Golf Lodge Cottage
North Berwick

Self Catering Golf Accommodation

Home Accommodation Rates & Offers Golf Contact Us Terms & Conditions

Local Golf Courses

Golf Lodge Cottage is the ideal base for your golfing vacation or golf holiday in Scotland, with over twenty East Lothian courses within 20 minutes drive of the Lodge. North Berwick's West Links Golf Course is within a 5 minute walk, and Muirfield, host to the British Open Championship is a 5 minute drive away.

Home to the Honourable Company of Edinburgh Golfers since 1891, originally marked out by Old Tom Morris. Muirfield is considered by many professionals as the ultimate Open Championship venue.

Founded in 1832, North Berwick men were famous for their short swings and wonderful short game to combat the climate. With panoramic views of the Bass Rock on the Firth of Forth, many of its holes have been impersonated worldwide, including the par 3 15th " Redan ".

In existence since at least 1650, " Gullane hill " has stretches of the most beautiful golfing country in the world. Turf of exceptional closeness and natural Sand bunkers of endless shape and variety with enviable views of the Firth of Forth and Edinburgh.

The course is a mixture of parkland (1st to 3rd and 18th holes ), with the remainder being essentially links, many of the holes running alongside the beach. Although sheltered on the first 3 holes, having very few trees, the course is exposed to typical wintry gales. This can make play extremely interesting, especially at the 16th " Narrows " ( 171 yds par 3) which is only 25 yards wide.

A new creation, Craigielaw offers the opportunity to play a links course on land less dominated by dunes with strategically placed, and dramatically styled bunkers & greens.

An inviting mixture of Pine Forest and a fast running Scottish Links. The greens are generous in size but fiedishly subtle in their contouring.

Compared with Fidra, the Direlton is a more traditional Scottish Links with sweeping fairways, deep menacing bunkers and undulating sand dunes bordering each fairway.

Luffness is a championship course adjacent to Gullane. Famous for its true greens. When Bobby Locke offered the head greenkeeper a written statement to this effect, he replied "no thank ye sir, a 'body kens aboot it"

The 35th oldest golf club is a Scottish Links retaining its original traditional features. Several holes border the coastline and each hole enjoys magnificent views.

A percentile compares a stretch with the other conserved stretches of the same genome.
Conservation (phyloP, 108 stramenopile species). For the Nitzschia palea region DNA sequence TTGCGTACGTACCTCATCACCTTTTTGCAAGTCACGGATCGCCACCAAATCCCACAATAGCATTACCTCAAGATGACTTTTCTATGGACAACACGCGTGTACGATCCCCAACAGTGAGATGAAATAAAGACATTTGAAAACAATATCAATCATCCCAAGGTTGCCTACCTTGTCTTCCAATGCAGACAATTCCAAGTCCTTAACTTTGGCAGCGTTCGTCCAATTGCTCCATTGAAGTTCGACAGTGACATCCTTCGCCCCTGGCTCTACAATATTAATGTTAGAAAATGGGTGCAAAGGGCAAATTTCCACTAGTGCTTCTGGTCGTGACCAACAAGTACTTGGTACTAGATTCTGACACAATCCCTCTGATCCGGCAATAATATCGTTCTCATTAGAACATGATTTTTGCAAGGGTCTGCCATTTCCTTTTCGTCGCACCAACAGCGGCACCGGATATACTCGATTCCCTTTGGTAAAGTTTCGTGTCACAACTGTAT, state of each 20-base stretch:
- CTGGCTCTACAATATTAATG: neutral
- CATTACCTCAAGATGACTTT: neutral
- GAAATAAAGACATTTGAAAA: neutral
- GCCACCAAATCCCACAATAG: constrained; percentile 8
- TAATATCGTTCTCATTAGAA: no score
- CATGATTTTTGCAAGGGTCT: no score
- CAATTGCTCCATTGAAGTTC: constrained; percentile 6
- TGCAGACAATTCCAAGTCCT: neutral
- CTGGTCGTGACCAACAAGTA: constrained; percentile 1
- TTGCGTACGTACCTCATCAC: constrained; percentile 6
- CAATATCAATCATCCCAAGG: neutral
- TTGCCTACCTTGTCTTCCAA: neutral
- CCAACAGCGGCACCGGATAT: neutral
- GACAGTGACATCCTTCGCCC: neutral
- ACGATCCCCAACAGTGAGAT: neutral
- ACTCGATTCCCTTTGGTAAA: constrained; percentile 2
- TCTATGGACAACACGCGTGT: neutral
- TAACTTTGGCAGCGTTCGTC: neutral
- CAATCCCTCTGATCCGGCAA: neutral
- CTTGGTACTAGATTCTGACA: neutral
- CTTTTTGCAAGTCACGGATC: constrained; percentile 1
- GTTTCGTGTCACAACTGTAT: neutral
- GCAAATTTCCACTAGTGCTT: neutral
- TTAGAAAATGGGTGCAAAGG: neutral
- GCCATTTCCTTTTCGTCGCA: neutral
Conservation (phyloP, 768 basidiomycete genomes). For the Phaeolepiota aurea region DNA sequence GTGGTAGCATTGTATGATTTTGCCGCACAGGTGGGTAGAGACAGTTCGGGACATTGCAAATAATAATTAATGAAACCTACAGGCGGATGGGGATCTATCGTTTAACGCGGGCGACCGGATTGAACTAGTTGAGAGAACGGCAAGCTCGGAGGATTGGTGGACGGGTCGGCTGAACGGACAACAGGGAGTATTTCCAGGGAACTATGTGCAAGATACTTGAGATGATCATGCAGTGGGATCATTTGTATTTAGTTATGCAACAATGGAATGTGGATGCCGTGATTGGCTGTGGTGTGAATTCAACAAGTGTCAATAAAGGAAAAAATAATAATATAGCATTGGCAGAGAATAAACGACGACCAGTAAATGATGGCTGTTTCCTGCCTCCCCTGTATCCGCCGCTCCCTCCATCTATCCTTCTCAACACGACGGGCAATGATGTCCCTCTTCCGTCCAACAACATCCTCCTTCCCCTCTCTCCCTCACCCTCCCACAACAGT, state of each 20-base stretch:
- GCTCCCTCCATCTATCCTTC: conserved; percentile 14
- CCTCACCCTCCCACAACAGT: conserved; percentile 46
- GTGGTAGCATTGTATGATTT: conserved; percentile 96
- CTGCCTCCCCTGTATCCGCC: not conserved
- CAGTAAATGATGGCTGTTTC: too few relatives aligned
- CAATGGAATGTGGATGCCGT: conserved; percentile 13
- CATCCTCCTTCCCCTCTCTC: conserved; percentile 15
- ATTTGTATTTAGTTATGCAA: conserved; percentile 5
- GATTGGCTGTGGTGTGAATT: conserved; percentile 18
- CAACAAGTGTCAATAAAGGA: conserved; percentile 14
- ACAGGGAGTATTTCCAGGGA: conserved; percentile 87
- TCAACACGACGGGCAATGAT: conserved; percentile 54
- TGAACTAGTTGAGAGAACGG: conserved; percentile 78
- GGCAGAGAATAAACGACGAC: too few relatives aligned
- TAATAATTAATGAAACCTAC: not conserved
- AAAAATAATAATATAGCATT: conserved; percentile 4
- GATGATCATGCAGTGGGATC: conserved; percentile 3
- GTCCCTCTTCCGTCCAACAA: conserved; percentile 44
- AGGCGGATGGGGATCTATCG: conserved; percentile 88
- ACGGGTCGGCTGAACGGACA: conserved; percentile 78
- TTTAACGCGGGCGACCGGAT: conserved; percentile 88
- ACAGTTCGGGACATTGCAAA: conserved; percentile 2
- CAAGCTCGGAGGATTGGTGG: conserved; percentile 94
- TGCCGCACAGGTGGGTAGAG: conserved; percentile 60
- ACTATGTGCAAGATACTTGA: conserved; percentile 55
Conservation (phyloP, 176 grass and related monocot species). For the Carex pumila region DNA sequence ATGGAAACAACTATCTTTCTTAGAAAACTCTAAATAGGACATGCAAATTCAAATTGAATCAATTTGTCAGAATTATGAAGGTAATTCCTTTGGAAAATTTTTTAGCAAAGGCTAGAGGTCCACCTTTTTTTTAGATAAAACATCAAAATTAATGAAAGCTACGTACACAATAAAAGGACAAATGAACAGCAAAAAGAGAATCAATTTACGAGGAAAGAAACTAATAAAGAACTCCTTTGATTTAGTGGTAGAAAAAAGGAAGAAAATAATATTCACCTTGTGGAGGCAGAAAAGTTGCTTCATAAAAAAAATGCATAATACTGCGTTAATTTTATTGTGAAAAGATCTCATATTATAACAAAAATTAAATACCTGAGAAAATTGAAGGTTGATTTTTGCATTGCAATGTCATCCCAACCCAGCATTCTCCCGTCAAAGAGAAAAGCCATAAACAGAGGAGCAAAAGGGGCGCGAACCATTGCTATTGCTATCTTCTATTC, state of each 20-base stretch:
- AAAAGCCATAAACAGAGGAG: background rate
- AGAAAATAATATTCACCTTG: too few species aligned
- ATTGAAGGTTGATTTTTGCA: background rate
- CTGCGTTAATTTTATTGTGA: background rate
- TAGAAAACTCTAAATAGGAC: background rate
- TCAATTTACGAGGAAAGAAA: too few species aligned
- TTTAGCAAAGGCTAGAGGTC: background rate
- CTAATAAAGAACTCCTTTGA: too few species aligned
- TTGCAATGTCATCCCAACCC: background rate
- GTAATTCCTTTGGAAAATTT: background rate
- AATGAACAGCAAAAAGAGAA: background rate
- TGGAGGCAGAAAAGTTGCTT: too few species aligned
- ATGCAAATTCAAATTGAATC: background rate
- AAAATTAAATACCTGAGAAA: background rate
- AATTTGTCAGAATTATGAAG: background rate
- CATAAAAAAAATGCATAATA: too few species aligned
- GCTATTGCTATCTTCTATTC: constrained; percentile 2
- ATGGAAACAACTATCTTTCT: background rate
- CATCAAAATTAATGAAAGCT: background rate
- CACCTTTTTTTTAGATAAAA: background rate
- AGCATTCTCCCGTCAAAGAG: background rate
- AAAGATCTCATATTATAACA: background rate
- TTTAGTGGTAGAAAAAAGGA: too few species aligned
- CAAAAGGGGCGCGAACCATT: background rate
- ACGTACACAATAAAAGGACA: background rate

The Glen combines inland turf with a seaside setting. Every holes offers the golfer a different perspective of the Firth of Forth with view dominated by the Bass Rock. Elevated tees and greens across the course mean that careful club selection, consistency and confidence in iron play are vital.

The 11th Earl of Weymes and March invited Harry S Colt to construct a golf course at Longniddry and this opened for play in 1921. Several of the holes are lined with mature Scotts pine, with others surrounded by Sea Buckthorn or heavy rough. Here are over 80 bunkers negotiate, and has often been used as an Open qualifying venue.

This is an outstanding 9 hole parkland course with the Lammermuir Hills as its backdrop. Its enormous 1st class putting greens are playable all year round and any putting weakness will be exposed here. Watch out for the Speedy Burn which runs across the course affecting shots at 4 holes.

A superb parkland course set in former country estate. Mature trees line most holes and the river Tyne is the course's north boundary, forming the out of bounds at holes 11 & 15.

A demanding parkland course overlooking the historick village of Inveresk designed by James Braid. In contrast to many East Lothian courses, it is densely populated by trees, nestling in a loop formed by the River Esk.

An original Open Championship venue, hosting this competition on six occasions between 1874 and 1889. The links is renowned for being the oldest playing course in the world. A unique golfing experience.

This engaging parkland course, designed by James Braid offers golfers views of Arthur's Seat and Edinburgh. The fron 9 provides a fair challenge, but beware the "sting in the tail" as the final third of the course can make or break a score.